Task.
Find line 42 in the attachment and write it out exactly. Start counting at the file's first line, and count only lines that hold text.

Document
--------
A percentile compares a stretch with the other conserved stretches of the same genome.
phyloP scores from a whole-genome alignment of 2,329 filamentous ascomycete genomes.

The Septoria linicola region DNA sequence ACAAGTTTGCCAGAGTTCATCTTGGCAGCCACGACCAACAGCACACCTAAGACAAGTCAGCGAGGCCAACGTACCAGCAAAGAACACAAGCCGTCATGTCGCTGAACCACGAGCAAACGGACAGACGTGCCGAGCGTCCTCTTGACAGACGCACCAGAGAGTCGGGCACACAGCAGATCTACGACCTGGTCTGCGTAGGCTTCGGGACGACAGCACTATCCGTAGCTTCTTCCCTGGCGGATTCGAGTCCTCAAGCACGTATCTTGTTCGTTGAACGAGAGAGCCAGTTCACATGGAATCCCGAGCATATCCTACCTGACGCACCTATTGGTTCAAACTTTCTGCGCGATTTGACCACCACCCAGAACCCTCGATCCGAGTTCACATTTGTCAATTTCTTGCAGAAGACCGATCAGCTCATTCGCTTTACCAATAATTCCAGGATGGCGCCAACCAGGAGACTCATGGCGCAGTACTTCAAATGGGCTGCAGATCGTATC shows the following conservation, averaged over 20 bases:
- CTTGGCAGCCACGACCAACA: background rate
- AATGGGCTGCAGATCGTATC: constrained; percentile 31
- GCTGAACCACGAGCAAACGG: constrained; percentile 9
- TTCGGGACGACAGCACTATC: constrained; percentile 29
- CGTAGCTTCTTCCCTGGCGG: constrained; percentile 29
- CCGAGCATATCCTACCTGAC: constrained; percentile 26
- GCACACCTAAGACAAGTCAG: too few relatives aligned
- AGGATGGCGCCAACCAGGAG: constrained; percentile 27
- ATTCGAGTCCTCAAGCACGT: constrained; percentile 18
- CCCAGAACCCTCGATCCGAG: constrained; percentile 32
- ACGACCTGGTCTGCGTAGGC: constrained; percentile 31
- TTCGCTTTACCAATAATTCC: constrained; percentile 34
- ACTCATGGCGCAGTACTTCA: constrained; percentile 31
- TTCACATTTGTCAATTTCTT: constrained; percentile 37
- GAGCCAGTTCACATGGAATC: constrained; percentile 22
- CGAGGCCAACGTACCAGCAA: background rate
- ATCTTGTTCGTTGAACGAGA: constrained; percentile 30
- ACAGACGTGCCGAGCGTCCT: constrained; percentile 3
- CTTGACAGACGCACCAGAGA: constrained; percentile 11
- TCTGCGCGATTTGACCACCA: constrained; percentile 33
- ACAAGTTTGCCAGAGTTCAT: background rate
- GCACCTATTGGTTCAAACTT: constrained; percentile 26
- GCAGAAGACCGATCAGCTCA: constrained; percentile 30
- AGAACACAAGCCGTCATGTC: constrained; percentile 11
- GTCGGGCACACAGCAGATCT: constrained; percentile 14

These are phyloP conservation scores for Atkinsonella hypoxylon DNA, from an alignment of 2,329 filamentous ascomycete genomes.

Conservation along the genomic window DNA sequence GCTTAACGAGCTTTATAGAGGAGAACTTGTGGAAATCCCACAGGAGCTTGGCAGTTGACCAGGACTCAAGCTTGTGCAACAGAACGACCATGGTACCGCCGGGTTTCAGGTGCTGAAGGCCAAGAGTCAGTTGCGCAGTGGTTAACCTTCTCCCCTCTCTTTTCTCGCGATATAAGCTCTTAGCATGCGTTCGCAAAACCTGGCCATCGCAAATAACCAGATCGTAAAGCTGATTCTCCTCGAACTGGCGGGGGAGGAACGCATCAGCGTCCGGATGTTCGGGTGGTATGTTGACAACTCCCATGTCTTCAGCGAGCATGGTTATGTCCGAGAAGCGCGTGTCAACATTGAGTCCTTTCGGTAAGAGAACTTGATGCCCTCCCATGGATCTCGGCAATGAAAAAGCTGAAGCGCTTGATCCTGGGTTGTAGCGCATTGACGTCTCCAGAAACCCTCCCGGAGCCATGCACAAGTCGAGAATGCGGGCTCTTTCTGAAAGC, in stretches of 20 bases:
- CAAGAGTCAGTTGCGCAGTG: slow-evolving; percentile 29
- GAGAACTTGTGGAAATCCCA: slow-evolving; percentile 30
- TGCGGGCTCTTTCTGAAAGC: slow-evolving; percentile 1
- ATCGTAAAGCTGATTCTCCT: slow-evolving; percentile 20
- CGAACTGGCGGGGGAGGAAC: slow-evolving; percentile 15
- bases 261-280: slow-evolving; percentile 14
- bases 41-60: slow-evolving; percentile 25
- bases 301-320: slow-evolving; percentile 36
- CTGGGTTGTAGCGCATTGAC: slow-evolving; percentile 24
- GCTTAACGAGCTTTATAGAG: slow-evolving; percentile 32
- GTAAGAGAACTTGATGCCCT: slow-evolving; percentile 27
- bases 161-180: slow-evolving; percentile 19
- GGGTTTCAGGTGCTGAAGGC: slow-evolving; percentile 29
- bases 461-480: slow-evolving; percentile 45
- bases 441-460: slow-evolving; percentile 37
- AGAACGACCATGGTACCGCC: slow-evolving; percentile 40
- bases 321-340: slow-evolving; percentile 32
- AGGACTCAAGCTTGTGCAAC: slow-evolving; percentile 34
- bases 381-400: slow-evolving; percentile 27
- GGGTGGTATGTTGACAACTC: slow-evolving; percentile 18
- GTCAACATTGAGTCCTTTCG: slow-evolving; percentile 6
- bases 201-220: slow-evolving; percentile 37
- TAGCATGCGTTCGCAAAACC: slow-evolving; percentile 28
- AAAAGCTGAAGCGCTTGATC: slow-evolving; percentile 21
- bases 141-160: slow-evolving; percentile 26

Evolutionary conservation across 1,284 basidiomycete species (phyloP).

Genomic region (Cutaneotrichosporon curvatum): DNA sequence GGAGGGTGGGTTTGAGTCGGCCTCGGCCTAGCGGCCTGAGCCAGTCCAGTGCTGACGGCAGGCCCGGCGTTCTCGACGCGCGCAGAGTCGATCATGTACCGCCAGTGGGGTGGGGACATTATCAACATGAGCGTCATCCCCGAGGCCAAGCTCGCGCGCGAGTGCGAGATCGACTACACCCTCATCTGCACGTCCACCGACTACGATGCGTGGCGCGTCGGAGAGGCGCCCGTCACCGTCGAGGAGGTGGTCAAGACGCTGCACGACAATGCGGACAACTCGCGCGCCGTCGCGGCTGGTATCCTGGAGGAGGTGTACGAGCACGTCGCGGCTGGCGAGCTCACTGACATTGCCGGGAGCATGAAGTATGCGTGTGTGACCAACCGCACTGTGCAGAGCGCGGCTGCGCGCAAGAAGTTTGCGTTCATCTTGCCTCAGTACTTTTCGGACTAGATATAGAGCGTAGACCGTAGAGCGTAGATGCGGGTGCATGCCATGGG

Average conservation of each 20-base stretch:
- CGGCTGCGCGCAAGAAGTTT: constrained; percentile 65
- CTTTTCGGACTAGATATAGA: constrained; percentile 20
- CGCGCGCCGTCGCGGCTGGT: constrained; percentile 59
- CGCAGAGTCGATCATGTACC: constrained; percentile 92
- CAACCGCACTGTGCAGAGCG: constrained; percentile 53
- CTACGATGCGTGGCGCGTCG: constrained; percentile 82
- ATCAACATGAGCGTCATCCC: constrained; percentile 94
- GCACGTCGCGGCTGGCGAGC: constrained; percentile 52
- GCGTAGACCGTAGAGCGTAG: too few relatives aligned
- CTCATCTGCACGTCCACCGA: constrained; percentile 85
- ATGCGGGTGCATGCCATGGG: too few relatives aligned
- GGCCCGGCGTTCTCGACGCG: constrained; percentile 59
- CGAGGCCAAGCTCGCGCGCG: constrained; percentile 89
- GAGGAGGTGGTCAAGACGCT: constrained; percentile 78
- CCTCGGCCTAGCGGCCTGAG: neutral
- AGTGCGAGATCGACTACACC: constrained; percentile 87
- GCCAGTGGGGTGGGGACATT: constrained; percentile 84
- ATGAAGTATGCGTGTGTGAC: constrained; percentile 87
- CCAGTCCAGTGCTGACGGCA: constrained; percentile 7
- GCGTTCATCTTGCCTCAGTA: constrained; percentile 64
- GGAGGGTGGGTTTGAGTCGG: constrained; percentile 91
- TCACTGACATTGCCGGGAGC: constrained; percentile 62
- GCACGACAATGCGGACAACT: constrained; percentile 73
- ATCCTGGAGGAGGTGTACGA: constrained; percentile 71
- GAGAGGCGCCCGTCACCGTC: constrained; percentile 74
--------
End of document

- bases 161-180: slow-evolving; percentile 19